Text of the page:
Start small but think global – There are no guarantees in business. Your business can fail despite the best laid plan and even topnotch implementation. Start small, then scale slowly until you can do it full-time.  Start with the least possible amount of money you need to run your fundamental operations while gauging your delivery against world leading brands in the field you are in. Exhaust all possible lessons you need to learn at that level and only scale up when the demand for your service/product rises. Prioritize lessons not profits.

I have a friend who started a restaurant in Lagos with about $250,000. He had the money and thought it would be a good idea to blow out the competition on day 1. Bad idea, He lost everything. It is never really about size. It is always about efficiency.

Work with a trusted partner – In this increasingly individualistic society which glorifies one-man-shows, never undermine the power of unity. Sticks in a bundle are unbreakable [Kiswahili proverb].

It is equally important for one business partner to work full time in the business. If that’s not feasible, give a small equity holding to your most senior employee. That way someone in the business has an ownership stake that binds him/her to the firm. At times, especially challenging moments, the only motivation comes from knowing that you are a part of something and that the bond goes beyond immediate financial gains.

Recognize the place of institutional support in your paying job – You are a star employee. That’s great. Corporations however, have strategies to help you succeed. Make sure you can deal with the uncertainties of entrepreneurship before making the jump. I have met incredibly talented young people who seemingly never achieve equivalent success because they have no sense of professionalism. Unfortunately, their version of ‘keeping it real’ means having no regard to structures and respect for others; clients, partners etc. However great your service/product is, you will never grow if your conduct invalidates people around you. Your clients will never come back. Nobody will want to be associated with you. Corporate companies help you discover the value of professionalism and give you safe environment to actively develop this.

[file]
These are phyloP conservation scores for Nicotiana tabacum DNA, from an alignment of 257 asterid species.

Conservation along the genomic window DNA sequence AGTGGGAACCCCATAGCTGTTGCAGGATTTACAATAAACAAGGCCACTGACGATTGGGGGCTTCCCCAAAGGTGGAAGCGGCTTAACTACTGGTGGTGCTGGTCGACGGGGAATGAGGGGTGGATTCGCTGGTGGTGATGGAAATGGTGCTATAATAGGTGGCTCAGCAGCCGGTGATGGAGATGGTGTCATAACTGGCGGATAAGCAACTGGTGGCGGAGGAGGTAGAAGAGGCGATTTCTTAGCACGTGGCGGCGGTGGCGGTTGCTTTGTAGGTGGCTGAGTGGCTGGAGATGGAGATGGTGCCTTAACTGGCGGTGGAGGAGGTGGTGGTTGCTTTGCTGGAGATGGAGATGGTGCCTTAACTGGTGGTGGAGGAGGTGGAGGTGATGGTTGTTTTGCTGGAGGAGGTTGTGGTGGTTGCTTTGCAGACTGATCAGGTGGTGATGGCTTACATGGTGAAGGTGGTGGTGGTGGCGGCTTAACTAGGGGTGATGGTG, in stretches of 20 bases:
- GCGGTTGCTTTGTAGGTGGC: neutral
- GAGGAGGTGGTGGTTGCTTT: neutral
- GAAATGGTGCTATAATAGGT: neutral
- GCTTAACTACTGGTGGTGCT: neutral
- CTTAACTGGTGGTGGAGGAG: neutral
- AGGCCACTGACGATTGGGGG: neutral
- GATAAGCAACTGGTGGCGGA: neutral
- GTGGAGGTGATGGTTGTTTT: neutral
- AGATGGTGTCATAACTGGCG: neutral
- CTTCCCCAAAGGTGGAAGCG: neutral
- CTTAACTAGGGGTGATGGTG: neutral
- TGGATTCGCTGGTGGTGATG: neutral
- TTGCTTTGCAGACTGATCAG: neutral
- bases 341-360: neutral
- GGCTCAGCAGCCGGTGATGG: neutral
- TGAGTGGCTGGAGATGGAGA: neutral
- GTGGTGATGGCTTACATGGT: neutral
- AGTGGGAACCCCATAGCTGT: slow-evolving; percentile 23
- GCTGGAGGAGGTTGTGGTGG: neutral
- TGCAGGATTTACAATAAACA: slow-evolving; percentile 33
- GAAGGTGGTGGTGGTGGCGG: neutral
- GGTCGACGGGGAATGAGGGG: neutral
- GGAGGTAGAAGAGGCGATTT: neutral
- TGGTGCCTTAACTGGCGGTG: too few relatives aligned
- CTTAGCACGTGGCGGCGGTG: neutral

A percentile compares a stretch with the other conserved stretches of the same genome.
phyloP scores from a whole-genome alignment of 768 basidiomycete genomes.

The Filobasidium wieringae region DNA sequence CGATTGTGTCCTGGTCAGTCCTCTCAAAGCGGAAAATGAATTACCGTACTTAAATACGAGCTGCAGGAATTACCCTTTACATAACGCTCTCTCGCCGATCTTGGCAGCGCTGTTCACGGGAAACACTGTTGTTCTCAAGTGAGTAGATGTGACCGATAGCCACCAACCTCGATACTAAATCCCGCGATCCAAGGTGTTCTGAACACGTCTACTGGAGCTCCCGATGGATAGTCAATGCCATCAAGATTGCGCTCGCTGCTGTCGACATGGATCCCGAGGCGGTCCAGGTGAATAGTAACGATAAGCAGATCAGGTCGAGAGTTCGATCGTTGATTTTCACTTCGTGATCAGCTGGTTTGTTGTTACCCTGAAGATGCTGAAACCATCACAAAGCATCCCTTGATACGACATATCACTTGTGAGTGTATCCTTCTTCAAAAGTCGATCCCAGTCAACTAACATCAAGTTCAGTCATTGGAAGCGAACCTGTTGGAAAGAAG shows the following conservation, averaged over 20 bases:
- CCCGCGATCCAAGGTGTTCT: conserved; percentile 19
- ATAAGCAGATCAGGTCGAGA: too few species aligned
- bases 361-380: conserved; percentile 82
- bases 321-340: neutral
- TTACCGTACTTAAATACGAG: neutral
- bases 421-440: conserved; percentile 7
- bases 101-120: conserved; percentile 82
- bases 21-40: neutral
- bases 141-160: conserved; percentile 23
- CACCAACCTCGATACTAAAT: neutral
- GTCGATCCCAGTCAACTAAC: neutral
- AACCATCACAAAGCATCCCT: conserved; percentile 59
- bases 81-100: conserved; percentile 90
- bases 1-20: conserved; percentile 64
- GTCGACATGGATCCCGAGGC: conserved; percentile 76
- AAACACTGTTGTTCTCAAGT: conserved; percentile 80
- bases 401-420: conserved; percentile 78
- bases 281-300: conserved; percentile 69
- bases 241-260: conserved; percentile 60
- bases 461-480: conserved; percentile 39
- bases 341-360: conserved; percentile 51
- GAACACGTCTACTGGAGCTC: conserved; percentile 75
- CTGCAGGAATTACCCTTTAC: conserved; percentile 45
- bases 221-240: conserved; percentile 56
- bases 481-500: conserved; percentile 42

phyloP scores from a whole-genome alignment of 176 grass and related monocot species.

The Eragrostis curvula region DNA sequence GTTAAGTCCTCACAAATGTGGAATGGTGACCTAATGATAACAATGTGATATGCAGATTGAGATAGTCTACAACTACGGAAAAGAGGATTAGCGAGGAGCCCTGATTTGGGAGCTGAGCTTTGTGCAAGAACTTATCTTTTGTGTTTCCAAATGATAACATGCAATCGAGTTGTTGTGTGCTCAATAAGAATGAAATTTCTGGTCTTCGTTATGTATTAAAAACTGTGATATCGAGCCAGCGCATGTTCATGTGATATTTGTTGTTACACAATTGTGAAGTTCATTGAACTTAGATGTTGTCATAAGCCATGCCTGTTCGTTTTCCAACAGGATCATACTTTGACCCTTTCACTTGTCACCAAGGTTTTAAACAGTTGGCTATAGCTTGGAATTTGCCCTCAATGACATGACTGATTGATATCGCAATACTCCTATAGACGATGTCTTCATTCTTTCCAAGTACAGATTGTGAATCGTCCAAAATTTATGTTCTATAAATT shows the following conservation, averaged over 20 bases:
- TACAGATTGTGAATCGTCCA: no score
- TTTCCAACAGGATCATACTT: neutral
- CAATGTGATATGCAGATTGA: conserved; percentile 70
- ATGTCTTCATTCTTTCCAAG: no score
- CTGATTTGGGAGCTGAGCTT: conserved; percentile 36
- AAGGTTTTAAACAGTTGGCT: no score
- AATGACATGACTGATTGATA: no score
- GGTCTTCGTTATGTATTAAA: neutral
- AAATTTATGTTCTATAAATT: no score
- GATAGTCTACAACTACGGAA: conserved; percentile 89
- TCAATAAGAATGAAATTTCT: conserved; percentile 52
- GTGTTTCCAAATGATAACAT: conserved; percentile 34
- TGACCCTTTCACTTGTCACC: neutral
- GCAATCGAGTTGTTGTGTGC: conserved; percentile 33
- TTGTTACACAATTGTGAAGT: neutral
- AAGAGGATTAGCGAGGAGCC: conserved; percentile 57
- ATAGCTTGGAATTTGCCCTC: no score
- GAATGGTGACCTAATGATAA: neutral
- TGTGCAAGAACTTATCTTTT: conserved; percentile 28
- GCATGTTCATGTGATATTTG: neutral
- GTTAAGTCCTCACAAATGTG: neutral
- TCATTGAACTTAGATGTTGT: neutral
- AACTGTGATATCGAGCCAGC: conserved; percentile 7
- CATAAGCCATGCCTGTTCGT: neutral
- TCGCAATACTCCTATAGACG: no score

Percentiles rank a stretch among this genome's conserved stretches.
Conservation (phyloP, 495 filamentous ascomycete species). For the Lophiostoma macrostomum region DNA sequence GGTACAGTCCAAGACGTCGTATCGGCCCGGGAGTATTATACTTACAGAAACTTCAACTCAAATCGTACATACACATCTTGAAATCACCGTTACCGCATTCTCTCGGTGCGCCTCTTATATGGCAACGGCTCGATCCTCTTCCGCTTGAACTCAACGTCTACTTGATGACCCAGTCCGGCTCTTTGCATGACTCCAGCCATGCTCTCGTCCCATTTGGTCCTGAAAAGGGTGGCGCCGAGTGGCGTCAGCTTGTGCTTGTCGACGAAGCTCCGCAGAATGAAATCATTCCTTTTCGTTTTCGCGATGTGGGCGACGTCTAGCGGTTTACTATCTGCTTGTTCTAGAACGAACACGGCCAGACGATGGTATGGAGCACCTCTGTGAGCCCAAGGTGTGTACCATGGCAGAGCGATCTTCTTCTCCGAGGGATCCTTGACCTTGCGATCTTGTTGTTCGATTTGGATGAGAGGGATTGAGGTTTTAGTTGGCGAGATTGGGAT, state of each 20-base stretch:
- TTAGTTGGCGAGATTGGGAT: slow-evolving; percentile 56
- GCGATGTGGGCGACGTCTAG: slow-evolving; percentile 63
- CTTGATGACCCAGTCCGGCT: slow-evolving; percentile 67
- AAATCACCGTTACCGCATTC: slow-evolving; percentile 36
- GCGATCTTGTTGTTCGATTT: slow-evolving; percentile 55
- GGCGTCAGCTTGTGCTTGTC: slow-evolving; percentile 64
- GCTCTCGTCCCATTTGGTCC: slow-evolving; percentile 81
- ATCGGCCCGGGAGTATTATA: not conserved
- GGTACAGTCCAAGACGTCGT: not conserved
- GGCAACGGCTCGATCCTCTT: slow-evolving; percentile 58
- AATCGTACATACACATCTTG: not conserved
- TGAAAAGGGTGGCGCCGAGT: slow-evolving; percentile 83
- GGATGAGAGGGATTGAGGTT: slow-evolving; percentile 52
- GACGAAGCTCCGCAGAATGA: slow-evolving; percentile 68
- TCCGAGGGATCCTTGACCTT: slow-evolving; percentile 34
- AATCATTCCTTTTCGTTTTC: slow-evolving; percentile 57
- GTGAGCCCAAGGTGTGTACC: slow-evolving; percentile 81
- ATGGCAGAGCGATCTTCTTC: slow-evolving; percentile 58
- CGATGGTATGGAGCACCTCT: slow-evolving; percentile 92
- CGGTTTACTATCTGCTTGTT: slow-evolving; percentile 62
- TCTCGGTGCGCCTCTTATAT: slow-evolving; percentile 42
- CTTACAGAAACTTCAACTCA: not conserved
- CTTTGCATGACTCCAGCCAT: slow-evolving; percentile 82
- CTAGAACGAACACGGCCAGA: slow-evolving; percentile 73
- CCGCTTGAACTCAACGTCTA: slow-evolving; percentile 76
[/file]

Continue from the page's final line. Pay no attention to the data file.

Don’t leave your paying job until your business can pay the bills – You’ve gradually built a business while working for an employer. Is it time to resign and face your hustle full time? Maybe. But be sure that your hustle can pay the bills before making the jump. I find it satisfactorily rewarding and motivational to use early returns to develop the business as opposed to paying personal bills. This is only possible if you have other sources of income.

Finally, don’t compete directly with your employer and don’t become a direct supplier to them. In my view, most businesses that don’t violate direct competitive and supplier clause(s) don’t get into trouble. Phil knight ran Nike as a side business for about ten years while working at PWC.

In cases where employers won’t tolerate your having a side business at all costs, don’t worry, there is a workable plan. Your time is yours after 5pm. Trust me, even your MD has a side hustle. Give your employer your best until 5pm and then face your hustle afterwards. Keep it low though to avoid unnecessary confrontations which may affect your relationship. Nobody needs to know you are not going home to watch TV after work. Wishing you all, the very best in your business endeavours. To read more posts by Danstan, please click link to Danstan’s Blog